When Zombies, Soldier Ghouls & Devils Meet
Being a huge fan of the RESIDENT EVIL franchise, from the video games to the movies, this blockbuster hit me like an adrenaline shot. T-Virus in 3D, here I come.
Resident Evil 4: Afterlife is absolutely… retarded in every aspect. The first 15 minutes of the movie will make the Wachowski Brothers commit suicide over & over again (in slow motion of course). Most of the movie is borrowed material from the Resident Evil 5 game (which is the most successful unit of the series, so why not). The girls are hotter and more impossible to believe, the zombies run faster but they also die faster, the bosses are more elaborate, the set designs are breathtaking (with its last quarter similar to the visuals of Lady Gaga’s Bad Romance) and the budget is much higher than ever before (did you know that the box-office results actually increase with each installment, very rare for sequels)
I loved it. I had a blast watching it. I just have this film fetish for girls that kick ass. I watched CATWOMAN about 45 times (well aware of how atrocious the kitty litter was). CHARLIE’S ANGELS, LARA CROFT: TOMB RAIDER, UNDERWORLD, DEAD OR ALIVE:DOA, were all excellent pieces of cinema in the opinion of my testosterone. Resident Evil: Afterlife is the most refreshing of all the movies, it’s beautiful to watch in 3-D, it’s so ridiculous that you’ll just start to love it. Come on, were you expecting George A.Romero material in this movie franchise? No, this shit’s Paul. W Anderson & Milla Jovovich.
It’s expensive fun, but fun nonetheless.
Every year I pick about 2 horror films that ace in either being absolutely terrifying, or fiendishly entertaining. I’m a huge horror film buff and boy was I blown away by HAUNTED CHANGI. It definitely pays good homage to some of my favorite 1st person seaters (Paranormal Activity, Cloverfield, Rec, The Blair Witch Project), but what it brings new to the table is the filmo-photography aspect to its editing which basically glorifies the central character of this movie–the Old Changi Hospital itself, making it one of the most formidable onscreen characters in Singapore Film History.
My biggest worry about the narrative, was that the crew-crew behind this movie wouldn’t know how to utilize effective scares to carry this horror film from scene to scene. Now that’s where I was surprised the most and of course, leading to the most rewarding aspect of watching this movie. I was spooked. I literally had me turning around to avoid some sticky presence around me that seemed to enjoy popcorn watching this movie with me. Why? Apart from our beautiful “Silent Hill“ish nightmare hospital that by scene 4 we were immersed in, the claustrophobia and paranoia in this film made me shiver.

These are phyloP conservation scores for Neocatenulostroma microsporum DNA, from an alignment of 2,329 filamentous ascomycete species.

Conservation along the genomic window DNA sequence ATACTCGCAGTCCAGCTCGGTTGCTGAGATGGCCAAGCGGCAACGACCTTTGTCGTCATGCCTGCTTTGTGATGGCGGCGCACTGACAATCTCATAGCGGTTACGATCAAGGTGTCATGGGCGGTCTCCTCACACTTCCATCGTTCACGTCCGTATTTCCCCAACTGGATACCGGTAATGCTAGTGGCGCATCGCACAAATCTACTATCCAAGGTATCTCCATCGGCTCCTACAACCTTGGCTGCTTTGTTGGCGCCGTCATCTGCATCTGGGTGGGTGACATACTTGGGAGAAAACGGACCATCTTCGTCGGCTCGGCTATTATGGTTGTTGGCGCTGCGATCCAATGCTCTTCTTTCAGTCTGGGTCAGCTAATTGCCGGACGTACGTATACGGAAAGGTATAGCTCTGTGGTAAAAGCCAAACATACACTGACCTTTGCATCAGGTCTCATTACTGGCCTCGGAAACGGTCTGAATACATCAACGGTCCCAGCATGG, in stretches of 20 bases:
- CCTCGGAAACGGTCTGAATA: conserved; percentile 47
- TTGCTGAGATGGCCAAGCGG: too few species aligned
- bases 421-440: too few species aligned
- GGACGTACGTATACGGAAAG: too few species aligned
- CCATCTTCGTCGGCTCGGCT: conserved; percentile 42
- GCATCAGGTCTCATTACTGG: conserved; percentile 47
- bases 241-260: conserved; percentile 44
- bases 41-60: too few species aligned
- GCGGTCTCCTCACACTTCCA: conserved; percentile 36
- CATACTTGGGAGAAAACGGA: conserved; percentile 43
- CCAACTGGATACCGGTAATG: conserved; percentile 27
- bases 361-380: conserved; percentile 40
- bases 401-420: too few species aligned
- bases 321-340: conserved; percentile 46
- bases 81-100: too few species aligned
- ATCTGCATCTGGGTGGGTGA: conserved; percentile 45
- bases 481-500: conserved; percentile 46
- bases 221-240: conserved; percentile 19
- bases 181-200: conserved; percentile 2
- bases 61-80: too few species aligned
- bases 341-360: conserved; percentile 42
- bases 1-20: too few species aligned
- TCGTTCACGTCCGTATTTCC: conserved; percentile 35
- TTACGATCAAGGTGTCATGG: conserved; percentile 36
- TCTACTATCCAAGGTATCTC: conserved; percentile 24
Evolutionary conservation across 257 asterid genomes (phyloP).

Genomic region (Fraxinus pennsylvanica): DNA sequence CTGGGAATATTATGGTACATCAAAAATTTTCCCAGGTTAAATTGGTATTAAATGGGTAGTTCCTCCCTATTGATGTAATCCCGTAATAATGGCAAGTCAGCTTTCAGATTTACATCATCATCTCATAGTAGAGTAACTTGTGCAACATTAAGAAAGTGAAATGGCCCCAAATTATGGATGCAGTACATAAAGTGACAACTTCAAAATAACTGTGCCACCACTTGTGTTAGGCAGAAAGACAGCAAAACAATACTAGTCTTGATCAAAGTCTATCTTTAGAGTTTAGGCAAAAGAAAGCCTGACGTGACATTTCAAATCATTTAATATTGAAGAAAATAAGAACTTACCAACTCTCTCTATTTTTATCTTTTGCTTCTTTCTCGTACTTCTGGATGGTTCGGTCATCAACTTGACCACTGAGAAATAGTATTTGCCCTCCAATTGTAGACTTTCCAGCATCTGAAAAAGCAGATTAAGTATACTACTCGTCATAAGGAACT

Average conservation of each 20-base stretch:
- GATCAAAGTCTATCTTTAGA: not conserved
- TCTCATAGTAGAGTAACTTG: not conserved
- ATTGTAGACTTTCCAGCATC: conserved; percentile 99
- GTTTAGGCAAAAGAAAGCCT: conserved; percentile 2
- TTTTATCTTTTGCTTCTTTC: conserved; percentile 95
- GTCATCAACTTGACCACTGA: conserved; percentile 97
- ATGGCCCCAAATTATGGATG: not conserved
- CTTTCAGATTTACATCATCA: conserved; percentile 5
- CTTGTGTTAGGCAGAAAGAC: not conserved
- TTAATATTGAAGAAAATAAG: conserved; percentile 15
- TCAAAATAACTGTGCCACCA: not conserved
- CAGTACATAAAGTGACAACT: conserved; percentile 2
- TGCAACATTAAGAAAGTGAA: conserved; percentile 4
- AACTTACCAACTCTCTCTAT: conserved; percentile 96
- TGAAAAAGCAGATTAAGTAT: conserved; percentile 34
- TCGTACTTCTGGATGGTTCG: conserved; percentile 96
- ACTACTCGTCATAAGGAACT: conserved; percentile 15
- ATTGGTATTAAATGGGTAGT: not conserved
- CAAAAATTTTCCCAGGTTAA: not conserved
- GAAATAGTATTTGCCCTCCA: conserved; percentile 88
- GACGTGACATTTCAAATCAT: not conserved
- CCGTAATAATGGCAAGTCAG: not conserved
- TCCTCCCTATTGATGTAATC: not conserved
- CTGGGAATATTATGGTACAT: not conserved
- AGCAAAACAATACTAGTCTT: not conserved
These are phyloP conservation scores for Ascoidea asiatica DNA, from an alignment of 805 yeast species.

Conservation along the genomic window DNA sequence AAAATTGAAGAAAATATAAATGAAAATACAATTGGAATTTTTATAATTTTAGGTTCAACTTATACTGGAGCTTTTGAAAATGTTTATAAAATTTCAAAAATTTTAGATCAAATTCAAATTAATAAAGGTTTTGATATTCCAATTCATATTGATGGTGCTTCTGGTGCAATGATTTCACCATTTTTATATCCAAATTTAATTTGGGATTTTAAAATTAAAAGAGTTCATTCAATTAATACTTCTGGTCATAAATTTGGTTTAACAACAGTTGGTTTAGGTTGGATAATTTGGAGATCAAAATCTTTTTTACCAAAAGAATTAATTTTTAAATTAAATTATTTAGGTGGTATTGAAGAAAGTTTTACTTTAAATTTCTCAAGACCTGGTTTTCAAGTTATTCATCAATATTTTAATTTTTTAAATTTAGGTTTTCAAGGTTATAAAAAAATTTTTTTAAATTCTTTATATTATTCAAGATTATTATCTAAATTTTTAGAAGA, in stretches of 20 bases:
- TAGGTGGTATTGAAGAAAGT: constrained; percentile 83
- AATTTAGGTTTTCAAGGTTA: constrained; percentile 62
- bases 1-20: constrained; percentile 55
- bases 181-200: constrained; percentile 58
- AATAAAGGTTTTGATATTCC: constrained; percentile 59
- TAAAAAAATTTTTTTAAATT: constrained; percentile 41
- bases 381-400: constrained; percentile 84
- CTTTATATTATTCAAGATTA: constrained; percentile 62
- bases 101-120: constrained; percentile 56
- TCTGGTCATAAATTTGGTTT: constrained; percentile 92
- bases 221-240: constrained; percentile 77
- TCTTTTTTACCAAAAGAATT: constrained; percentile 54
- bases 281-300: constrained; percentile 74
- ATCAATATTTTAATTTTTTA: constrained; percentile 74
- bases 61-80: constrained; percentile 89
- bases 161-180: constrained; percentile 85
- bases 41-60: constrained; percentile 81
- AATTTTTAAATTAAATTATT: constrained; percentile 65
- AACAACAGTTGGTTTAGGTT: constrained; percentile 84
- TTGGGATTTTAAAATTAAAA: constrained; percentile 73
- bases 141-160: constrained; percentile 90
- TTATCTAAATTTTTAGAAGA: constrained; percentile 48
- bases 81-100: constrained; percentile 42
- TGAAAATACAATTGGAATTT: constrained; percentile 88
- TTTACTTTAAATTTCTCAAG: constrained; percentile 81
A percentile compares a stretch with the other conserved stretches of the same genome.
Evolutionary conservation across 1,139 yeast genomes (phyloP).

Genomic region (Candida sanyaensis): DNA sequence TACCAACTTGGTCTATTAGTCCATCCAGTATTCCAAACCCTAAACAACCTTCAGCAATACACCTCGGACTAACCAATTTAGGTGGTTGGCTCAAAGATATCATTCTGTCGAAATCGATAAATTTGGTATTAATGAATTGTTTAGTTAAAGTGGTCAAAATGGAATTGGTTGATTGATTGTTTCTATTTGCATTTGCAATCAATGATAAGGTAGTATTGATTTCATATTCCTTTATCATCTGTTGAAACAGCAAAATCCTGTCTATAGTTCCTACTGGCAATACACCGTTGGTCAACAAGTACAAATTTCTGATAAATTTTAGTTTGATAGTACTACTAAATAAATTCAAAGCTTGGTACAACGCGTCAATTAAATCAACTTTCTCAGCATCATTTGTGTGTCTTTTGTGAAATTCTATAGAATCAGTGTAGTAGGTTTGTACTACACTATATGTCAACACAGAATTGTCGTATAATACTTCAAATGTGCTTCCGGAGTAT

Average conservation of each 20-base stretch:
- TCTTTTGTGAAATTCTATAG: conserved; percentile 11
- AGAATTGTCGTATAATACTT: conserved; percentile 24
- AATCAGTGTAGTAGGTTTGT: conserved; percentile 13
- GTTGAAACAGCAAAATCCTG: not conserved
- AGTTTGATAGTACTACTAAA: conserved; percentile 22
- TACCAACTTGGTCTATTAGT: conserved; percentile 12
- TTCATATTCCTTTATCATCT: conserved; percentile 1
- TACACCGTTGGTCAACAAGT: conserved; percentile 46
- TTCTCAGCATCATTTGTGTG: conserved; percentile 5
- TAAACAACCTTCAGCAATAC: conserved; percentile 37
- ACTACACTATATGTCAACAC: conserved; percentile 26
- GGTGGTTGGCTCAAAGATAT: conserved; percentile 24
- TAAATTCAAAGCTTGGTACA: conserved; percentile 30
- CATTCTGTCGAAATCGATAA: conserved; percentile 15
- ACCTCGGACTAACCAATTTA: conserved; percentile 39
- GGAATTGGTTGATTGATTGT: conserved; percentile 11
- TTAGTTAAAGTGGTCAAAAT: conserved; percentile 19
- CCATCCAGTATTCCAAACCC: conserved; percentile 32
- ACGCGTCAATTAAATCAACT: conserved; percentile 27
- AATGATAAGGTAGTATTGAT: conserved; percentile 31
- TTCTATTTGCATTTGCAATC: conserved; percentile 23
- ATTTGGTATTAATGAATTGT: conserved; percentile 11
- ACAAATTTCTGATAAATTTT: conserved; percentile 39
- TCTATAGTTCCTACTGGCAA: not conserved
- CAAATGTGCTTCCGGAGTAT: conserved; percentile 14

I gave this movie 7 is for how strong Team Haunted Changi and its fans are going at it since its marketing. You guys have fought so hard and like many Singaporeans that are just anticipating a fall and failure of their own products, I was wrong. I would love to bash this film up like I do everytime I give Jack Neo a chance, but this movie knocked the wind out of me. Singapore before you slam another good film, take a step back and realize how you’re not contributing AT ALL. Japan & Korea started out step by step to get to where they are, so now crushing your own industry and complaining about it, is digging your own filmograve.
I just heard the Old Changi Hospital site is now officially locked off.
Don’t let your own movie industry be the next thing sealed off.
M. Night Shyamalan is one of my favorite directors. He’s got films in his belt that will stay with us throughout history (The Sixth Sense, Unbreakable). He’s made movies that everybody’s seen & hate, but I love (The Village, Signs, Lady In The Water). And he’s also made movies that have made you wanna pick up a fork and jab him between the eyes with (The Happening, The Last Airbender). Love him or hate him, you’ve paid good money to watch his work.
Here comes DEVIL, the return of Shyamalan to the job he does best (don’t look at me Dev Patel), a citrus twist and queasy suspense. Though M.Night decided to take a vacay and leave another to direct, his presence is easily felt throughout the movie.
Just like the constant blackouts that occurr in the elevator, we’re left with very little time to connect with our characters. In other words, we don’t know who’s gonna die next, and we don’t really care who’s gonna die next. The film gets a tad preachy and melodramatic with our protagonist constantly revisiting the passing of his wife and kid which haunts him.
The characters aren’t pretty but they make up for it with their elaborate death scenes. This film succeeds in its shock-value, it’s full of it. If you’re looking for a very uncomfortable after-experience when you take your elevator home, this movie is for you.